Master Boot Record
Template:Article summary start Template:Article summary text Template:Article summary heading Template:Article summary text Template:Article summary heading Template:Article summary wiki Template:Article summary wiki Template:Article summary wiki Template:Article summary wiki Template:Article summary end
The Master Boot Record (MBR) is the first 512 bytes of a storage device. The MBR is not a partition; it is reserved for the operating system's bootloader and the storage device's partition table. A newer alternative to MBR is the GUID Partition Table, which is part of the Unified Extensible Firmware Interface specification.
Booting is a multi-stage process. Most PCs today initialize system devices with firmware called the BIOS (Basic Input/Output System), which is typically stored in a dedicated ROM chip on the system board. After system devices have been initialized, the BIOS looks for the bootloader on the MBR of the first recognized storage device (hard disk drive, solid state drive, CD/DVD drive, USB drive...) or the first partition of the device. It then executes that program. The bootloader reads the partition table, and is then capable of loading the operating system(s). Common GNU/Linux bootloaders include GRUB and Syslinux.
The MBR consists of a short piece of assembly code (the initial bootloader – 446 bytes), a partition table for the 4 primary partitions (16 bytes each) and a sentinel (0xAA55).
The "Conventional" Windows/DOS MBR bootloader code will check the partition table for one and only one active partition, read X sectors from this partition and then transfer control to the operating system. The Windows/DOS bootloader can not boot an Arch Linux partition because it is not designed to load the Linux kernel, and it can only cater for an active, primary partition (which GRUB safely ignores).
The GRand Unified Bootloader (GRUB) is the de facto standard bootloader for GNU/Linux, and users are recommended to install it on the MBR to allow booting from any partition, whether it be primary or logical.
Backup and restoration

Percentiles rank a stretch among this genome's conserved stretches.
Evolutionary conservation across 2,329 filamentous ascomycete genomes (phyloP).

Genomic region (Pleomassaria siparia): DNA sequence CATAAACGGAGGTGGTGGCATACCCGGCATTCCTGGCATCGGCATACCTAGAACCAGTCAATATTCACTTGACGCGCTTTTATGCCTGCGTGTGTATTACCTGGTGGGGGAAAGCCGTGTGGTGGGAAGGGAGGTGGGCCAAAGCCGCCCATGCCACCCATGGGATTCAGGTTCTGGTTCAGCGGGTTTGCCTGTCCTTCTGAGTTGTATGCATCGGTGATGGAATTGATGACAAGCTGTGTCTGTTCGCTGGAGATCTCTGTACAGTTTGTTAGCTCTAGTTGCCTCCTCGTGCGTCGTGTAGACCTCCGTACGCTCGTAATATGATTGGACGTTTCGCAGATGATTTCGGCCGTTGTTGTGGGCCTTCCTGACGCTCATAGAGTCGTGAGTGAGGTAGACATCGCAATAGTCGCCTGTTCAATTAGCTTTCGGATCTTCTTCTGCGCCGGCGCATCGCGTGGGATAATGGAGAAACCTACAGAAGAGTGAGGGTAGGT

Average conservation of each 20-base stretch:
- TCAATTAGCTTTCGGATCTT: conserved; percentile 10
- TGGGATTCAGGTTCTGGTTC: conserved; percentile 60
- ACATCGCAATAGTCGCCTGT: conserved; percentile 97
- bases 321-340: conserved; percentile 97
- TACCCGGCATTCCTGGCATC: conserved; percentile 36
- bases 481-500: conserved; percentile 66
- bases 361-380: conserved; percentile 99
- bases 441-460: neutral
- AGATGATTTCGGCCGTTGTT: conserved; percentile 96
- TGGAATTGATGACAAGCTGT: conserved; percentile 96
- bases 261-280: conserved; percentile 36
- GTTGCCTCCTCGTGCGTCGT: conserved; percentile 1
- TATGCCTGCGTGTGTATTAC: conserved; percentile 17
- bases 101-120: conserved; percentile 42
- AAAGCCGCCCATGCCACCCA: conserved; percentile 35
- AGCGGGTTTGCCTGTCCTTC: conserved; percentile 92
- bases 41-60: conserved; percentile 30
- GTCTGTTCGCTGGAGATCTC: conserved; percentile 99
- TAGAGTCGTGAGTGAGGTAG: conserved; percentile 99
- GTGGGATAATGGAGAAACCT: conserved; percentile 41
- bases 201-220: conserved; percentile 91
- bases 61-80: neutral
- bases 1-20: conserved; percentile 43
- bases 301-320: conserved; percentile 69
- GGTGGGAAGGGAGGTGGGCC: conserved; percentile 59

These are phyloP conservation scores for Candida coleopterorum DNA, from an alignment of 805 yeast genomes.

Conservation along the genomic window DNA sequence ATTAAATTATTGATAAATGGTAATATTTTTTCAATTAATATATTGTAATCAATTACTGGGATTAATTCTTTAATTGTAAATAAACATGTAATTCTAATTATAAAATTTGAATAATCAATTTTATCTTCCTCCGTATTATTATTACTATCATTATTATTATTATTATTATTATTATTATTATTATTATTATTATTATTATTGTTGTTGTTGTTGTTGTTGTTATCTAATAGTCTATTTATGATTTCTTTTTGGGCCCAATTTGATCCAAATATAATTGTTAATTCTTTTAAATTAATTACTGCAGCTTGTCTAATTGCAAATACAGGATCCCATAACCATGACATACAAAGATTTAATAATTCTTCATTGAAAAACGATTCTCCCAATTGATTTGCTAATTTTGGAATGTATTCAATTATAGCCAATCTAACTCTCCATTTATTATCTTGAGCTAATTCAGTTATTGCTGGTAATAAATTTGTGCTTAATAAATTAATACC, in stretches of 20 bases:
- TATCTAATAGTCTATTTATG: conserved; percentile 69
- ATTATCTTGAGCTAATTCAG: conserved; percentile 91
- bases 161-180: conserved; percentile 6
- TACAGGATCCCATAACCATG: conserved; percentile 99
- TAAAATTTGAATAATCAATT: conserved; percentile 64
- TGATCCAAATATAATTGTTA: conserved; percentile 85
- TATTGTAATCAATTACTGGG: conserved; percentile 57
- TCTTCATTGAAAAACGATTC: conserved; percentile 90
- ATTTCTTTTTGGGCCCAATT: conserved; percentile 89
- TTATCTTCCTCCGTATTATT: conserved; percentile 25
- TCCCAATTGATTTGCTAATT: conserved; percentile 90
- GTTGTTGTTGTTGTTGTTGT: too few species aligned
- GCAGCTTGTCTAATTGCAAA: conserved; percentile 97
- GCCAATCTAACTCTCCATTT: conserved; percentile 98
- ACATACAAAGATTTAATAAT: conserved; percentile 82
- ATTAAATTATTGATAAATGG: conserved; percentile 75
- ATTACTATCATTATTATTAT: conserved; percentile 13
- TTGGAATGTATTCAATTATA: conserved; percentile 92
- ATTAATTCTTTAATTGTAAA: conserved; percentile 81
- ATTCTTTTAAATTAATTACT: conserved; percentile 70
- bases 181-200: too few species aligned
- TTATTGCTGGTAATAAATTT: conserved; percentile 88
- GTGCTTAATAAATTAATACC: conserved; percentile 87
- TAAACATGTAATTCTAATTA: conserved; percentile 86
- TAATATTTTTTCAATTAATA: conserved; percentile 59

Because the MBR is located on the disk it can be backed up and later recovered.
To backup the MBR:
dd if=/dev/sda of=/path/mbr-backup bs=512 count=1
Restore the MBR:
dd if=/path/mbr-backup of=/dev/sda bs=512 count=1
To erase the MBR (may be useful if you have to do a full reinstall of another operating system) only the first 446 bytes are zeroed because the rest of the data contains the partition table:
dd if=/dev/zero of=/dev/sda bs=446 count=1
Restoring a Windows boot record
By convention (and for ease of installation), Windows is usually installed on the first partition and installs its partition table and reference to its bootloader to the first sector of that partition. If you accidentally install a bootloader like GRUB to the Windows partition or damage the boot record in some other way, you will need to use a utility to repair it. Microsoft includes a boot sector fix utility
FIXBOOT and an MBR fix utility called
FIXMBR on their recovery discs, or sometimes on their install discs. Using this method, you can fix the reference on the boot sector of the first partition to the bootloader file and fix the reference on the MBR to the first partition, respectively. After doing this you will have to reinstall GRUB to the MBR as was originally intended (that is, the GRUB bootloader can be assigned to chainload the Windows bootloader).
If you wish to revert back to using Windows, you can use the
FIXBOOT command which chains from the MBR to the boot sector of the first partition to restore normal, automatic loading of the Windows operating system.
Of note, there is a Linux utility called
ms-sys (package AUR in AUR) that can install MBR's. However, this utility is only currently capable of writing new MBRs (all OS's and file systems supported) and boot sectors (a.k.a. boot record; equivalent to using
FIXBOOT) for FAT file systems. Most LiveCDs do not have this utility by default, so it will need to be installed first, or you can look at a rescue CD that does have it, such as Parted Magic.
First, write the partition info (table) again by:
ms-sys --partition /dev/sda1
Next, write a Windows 2000/XP/2003 MBR:
ms-sys --mbr /dev/sda # Read options for different versions
Then, write the new boot sector (boot record):
ms-sys -(1-6) # Read options to discover the correct FAT record type
ms-sys can also write Windows 98, ME, Vista, and 7 MBRs as well, see